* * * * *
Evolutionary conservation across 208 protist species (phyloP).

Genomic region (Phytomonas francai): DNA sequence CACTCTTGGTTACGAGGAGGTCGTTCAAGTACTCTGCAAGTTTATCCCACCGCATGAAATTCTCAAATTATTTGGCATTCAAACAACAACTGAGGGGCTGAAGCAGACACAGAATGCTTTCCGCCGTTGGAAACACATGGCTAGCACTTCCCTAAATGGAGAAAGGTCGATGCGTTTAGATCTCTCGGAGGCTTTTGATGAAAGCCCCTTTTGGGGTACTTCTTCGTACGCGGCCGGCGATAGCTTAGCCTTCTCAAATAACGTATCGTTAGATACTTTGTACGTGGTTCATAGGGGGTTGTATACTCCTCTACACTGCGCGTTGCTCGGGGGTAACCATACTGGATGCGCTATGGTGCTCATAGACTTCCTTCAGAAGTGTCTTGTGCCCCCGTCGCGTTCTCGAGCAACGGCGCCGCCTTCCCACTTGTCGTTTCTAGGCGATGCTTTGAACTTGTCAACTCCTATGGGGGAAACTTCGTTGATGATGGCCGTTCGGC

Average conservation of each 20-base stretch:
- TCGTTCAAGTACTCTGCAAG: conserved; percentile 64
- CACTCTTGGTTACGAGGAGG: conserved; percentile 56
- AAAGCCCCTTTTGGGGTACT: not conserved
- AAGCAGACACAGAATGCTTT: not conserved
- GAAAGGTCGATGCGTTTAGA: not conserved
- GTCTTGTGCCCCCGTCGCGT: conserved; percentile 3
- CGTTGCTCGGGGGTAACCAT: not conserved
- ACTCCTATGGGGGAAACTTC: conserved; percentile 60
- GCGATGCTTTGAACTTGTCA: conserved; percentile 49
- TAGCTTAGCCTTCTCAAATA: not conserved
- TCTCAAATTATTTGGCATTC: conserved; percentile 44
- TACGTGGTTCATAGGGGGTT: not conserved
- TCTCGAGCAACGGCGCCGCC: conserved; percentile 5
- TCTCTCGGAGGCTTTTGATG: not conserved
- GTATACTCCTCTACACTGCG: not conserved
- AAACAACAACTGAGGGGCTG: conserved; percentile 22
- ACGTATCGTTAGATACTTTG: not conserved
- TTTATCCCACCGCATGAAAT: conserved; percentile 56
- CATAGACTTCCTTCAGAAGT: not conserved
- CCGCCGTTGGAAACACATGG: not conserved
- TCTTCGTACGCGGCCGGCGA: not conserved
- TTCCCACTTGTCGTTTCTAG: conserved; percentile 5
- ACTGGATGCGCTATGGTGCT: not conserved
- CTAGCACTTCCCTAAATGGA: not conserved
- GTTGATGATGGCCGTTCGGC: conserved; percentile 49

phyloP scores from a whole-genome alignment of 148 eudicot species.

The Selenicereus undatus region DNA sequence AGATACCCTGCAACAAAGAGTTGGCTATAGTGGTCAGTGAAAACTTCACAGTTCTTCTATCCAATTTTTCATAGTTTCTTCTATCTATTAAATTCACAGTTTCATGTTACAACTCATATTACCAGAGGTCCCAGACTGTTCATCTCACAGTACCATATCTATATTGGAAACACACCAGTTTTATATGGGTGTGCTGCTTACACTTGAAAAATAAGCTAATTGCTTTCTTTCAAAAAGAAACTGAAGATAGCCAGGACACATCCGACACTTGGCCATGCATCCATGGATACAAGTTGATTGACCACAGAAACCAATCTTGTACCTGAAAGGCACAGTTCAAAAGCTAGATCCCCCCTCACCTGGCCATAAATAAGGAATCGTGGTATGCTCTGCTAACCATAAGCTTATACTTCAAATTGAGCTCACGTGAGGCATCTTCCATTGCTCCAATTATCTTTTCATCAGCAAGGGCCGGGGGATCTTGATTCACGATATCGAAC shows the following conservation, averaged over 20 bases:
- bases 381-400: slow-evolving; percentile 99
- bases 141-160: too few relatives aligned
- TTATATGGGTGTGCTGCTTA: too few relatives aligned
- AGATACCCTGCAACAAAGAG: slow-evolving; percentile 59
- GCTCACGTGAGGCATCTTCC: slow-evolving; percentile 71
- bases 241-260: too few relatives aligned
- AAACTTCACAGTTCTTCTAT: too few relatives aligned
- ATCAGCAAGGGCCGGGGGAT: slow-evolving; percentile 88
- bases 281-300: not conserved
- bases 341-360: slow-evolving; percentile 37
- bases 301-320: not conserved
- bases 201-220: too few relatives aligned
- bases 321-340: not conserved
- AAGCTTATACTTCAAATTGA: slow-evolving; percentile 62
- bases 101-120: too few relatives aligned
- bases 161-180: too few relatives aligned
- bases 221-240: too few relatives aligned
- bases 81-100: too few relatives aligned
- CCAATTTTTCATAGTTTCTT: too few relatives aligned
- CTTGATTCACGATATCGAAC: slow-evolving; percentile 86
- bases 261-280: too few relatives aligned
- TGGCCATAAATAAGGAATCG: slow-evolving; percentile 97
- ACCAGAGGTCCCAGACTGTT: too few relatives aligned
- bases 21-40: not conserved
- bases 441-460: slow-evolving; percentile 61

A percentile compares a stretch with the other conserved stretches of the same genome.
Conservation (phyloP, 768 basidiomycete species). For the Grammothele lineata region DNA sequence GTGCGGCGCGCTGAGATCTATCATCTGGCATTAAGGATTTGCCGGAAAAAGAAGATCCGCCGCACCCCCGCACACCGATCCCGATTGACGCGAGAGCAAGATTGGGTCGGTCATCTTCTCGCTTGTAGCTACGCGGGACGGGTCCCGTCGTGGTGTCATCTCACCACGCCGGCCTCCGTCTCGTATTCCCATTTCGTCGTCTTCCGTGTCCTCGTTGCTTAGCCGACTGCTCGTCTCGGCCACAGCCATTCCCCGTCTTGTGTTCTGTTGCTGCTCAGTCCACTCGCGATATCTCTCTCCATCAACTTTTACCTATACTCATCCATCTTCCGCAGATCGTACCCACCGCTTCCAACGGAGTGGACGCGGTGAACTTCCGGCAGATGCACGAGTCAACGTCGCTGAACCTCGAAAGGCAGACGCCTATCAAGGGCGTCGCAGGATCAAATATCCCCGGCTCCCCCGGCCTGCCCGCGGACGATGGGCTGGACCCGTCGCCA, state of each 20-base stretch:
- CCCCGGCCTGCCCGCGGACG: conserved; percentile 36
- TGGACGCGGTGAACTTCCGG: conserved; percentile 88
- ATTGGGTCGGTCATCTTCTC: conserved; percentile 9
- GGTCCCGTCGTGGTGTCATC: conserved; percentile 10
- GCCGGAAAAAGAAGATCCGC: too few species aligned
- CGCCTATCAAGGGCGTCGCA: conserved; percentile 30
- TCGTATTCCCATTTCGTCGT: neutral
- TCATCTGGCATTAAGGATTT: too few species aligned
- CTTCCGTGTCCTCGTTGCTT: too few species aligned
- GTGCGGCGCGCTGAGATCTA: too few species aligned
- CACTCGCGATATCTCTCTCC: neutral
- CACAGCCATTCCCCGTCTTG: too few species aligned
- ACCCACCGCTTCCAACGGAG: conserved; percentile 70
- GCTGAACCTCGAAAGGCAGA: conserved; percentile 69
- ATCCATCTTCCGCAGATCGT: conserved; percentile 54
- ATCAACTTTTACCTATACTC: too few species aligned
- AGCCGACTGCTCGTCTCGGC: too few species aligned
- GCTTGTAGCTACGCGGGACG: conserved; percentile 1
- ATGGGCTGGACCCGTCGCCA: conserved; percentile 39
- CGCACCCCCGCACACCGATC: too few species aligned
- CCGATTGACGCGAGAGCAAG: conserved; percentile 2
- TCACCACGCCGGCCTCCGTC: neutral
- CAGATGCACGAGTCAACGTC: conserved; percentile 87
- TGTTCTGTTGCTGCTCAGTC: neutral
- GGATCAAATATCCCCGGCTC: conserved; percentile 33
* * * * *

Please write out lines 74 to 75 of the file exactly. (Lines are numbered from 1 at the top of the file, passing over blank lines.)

- AGCCGACTGCTCGTCTCGGC: too few species aligned
- GCTTGTAGCTACGCGGGACG: conserved; percentile 1